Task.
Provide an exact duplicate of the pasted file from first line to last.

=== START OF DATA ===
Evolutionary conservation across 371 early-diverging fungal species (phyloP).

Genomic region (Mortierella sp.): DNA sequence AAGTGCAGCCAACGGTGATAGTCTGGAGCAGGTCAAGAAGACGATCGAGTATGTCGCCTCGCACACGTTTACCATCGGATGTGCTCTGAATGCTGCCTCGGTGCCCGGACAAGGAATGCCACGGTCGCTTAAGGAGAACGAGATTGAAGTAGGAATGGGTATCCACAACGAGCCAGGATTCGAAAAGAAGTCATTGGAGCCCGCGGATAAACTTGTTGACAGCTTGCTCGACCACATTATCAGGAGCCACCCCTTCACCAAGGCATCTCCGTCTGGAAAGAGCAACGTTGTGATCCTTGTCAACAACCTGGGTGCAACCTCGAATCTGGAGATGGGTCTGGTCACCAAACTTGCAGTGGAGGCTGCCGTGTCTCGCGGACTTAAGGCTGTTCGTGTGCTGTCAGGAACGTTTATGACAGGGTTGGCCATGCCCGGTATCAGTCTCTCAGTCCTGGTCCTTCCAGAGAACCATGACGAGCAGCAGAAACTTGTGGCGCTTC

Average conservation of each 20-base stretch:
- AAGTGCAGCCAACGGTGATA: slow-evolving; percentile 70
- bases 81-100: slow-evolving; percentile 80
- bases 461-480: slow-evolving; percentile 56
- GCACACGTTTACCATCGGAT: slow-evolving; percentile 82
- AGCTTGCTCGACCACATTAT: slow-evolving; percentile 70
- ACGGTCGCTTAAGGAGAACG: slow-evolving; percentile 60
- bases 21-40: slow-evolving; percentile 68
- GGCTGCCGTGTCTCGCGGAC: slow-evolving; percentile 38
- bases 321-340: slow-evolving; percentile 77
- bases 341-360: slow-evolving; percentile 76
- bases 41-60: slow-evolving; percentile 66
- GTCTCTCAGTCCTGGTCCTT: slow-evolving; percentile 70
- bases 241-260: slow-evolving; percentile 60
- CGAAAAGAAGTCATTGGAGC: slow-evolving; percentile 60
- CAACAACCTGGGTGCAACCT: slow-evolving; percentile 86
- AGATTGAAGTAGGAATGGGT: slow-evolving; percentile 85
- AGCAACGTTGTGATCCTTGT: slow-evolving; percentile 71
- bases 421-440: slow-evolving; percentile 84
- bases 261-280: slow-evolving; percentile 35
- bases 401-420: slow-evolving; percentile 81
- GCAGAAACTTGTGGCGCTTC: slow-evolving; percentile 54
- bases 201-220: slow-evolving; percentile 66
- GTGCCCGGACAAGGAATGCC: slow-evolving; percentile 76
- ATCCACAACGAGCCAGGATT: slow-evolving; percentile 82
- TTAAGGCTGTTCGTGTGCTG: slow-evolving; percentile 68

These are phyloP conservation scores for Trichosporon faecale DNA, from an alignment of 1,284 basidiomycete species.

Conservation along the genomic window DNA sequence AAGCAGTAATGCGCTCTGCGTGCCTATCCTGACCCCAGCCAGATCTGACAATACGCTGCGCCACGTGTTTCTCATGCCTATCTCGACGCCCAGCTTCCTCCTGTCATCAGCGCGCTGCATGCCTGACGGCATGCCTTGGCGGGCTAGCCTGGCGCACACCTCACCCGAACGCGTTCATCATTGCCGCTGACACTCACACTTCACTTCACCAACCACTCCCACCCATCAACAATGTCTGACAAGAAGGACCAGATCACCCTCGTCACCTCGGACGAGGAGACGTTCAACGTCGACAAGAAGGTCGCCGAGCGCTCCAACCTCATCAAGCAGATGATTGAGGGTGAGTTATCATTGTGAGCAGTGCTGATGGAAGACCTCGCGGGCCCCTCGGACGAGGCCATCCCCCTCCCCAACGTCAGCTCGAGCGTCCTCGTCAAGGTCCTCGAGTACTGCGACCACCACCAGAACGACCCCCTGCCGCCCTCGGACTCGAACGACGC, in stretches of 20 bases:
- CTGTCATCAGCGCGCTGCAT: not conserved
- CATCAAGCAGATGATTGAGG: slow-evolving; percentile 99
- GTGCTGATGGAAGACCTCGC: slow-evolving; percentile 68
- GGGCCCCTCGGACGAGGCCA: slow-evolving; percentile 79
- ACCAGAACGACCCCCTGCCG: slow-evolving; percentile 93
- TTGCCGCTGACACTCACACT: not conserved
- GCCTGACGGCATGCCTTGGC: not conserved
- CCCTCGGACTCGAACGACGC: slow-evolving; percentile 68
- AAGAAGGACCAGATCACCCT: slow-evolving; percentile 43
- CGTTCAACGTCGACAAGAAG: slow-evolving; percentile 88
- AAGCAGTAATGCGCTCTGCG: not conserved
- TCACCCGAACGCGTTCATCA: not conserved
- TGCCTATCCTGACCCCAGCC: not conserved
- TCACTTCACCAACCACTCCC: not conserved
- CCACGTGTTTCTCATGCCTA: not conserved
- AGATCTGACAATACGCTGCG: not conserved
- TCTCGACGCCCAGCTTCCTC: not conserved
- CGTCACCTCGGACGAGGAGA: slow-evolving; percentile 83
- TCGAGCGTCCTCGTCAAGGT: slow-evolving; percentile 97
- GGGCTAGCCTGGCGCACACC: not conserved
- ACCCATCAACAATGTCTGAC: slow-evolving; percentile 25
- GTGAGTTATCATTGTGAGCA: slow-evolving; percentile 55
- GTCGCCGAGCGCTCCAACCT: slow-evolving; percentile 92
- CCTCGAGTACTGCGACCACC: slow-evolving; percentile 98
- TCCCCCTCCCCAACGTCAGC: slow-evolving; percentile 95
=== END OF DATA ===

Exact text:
Evolutionary conservation across 371 early-diverging fungal species (phyloP).

Genomic region (Mortierella sp.): DNA sequence AAGTGCAGCCAACGGTGATAGTCTGGAGCAGGTCAAGAAGACGATCGAGTATGTCGCCTCGCACACGTTTACCATCGGATGTGCTCTGAATGCTGCCTCGGTGCCCGGACAAGGAATGCCACGGTCGCTTAAGGAGAACGAGATTGAAGTAGGAATGGGTATCCACAACGAGCCAGGATTCGAAAAGAAGTCATTGGAGCCCGCGGATAAACTTGTTGACAGCTTGCTCGACCACATTATCAGGAGCCACCCCTTCACCAAGGCATCTCCGTCTGGAAAGAGCAACGTTGTGATCCTTGTCAACAACCTGGGTGCAACCTCGAATCTGGAGATGGGTCTGGTCACCAAACTTGCAGTGGAGGCTGCCGTGTCTCGCGGACTTAAGGCTGTTCGTGTGCTGTCAGGAACGTTTATGACAGGGTTGGCCATGCCCGGTATCAGTCTCTCAGTCCTGGTCCTTCCAGAGAACCATGACGAGCAGCAGAAACTTGTGGCGCTTC

Average conservation of each 20-base stretch:
- AAGTGCAGCCAACGGTGATA: slow-evolving; percentile 70
- bases 81-100: slow-evolving; percentile 80
- bases 461-480: slow-evolving; percentile 56
- GCACACGTTTACCATCGGAT: slow-evolving; percentile 82
- AGCTTGCTCGACCACATTAT: slow-evolving; percentile 70
- ACGGTCGCTTAAGGAGAACG: slow-evolving; percentile 60
- bases 21-40: slow-evolving; percentile 68
- GGCTGCCGTGTCTCGCGGAC: slow-evolving; percentile 38
- bases 321-340: slow-evolving; percentile 77
- bases 341-360: slow-evolving; percentile 76
- bases 41-60: slow-evolving; percentile 66
- GTCTCTCAGTCCTGGTCCTT: slow-evolving; percentile 70
- bases 241-260: slow-evolving; percentile 60
- CGAAAAGAAGTCATTGGAGC: slow-evolving; percentile 60
- CAACAACCTGGGTGCAACCT: slow-evolving; percentile 86
- AGATTGAAGTAGGAATGGGT: slow-evolving; percentile 85
- AGCAACGTTGTGATCCTTGT: slow-evolving; percentile 71
- bases 421-440: slow-evolving; percentile 84
- bases 261-280: slow-evolving; percentile 35
- bases 401-420: slow-evolving; percentile 81
- GCAGAAACTTGTGGCGCTTC: slow-evolving; percentile 54
- bases 201-220: slow-evolving; percentile 66
- GTGCCCGGACAAGGAATGCC: slow-evolving; percentile 76
- ATCCACAACGAGCCAGGATT: slow-evolving; percentile 82
- TTAAGGCTGTTCGTGTGCTG: slow-evolving; percentile 68

These are phyloP conservation scores for Trichosporon faecale DNA, from an alignment of 1,284 basidiomycete species.

Conservation along the genomic window DNA sequence AAGCAGTAATGCGCTCTGCGTGCCTATCCTGACCCCAGCCAGATCTGACAATACGCTGCGCCACGTGTTTCTCATGCCTATCTCGACGCCCAGCTTCCTCCTGTCATCAGCGCGCTGCATGCCTGACGGCATGCCTTGGCGGGCTAGCCTGGCGCACACCTCACCCGAACGCGTTCATCATTGCCGCTGACACTCACACTTCACTTCACCAACCACTCCCACCCATCAACAATGTCTGACAAGAAGGACCAGATCACCCTCGTCACCTCGGACGAGGAGACGTTCAACGTCGACAAGAAGGTCGCCGAGCGCTCCAACCTCATCAAGCAGATGATTGAGGGTGAGTTATCATTGTGAGCAGTGCTGATGGAAGACCTCGCGGGCCCCTCGGACGAGGCCATCCCCCTCCCCAACGTCAGCTCGAGCGTCCTCGTCAAGGTCCTCGAGTACTGCGACCACCACCAGAACGACCCCCTGCCGCCCTCGGACTCGAACGACGC, in stretches of 20 bases:
- CTGTCATCAGCGCGCTGCAT: not conserved
- CATCAAGCAGATGATTGAGG: slow-evolving; percentile 99
- GTGCTGATGGAAGACCTCGC: slow-evolving; percentile 68
- GGGCCCCTCGGACGAGGCCA: slow-evolving; percentile 79
- ACCAGAACGACCCCCTGCCG: slow-evolving; percentile 93
- TTGCCGCTGACACTCACACT: not conserved
- GCCTGACGGCATGCCTTGGC: not conserved
- CCCTCGGACTCGAACGACGC: slow-evolving; percentile 68
- AAGAAGGACCAGATCACCCT: slow-evolving; percentile 43
- CGTTCAACGTCGACAAGAAG: slow-evolving; percentile 88
- AAGCAGTAATGCGCTCTGCG: not conserved
- TCACCCGAACGCGTTCATCA: not conserved
- TGCCTATCCTGACCCCAGCC: not conserved
- TCACTTCACCAACCACTCCC: not conserved
- CCACGTGTTTCTCATGCCTA: not conserved
- AGATCTGACAATACGCTGCG: not conserved
- TCTCGACGCCCAGCTTCCTC: not conserved
- CGTCACCTCGGACGAGGAGA: slow-evolving; percentile 83
- TCGAGCGTCCTCGTCAAGGT: slow-evolving; percentile 97
- GGGCTAGCCTGGCGCACACC: not conserved
- ACCCATCAACAATGTCTGAC: slow-evolving; percentile 25
- GTGAGTTATCATTGTGAGCA: slow-evolving; percentile 55
- GTCGCCGAGCGCTCCAACCT: slow-evolving; percentile 92
- CCTCGAGTACTGCGACCACC: slow-evolving; percentile 98
- TCCCCCTCCCCAACGTCAGC: slow-evolving; percentile 95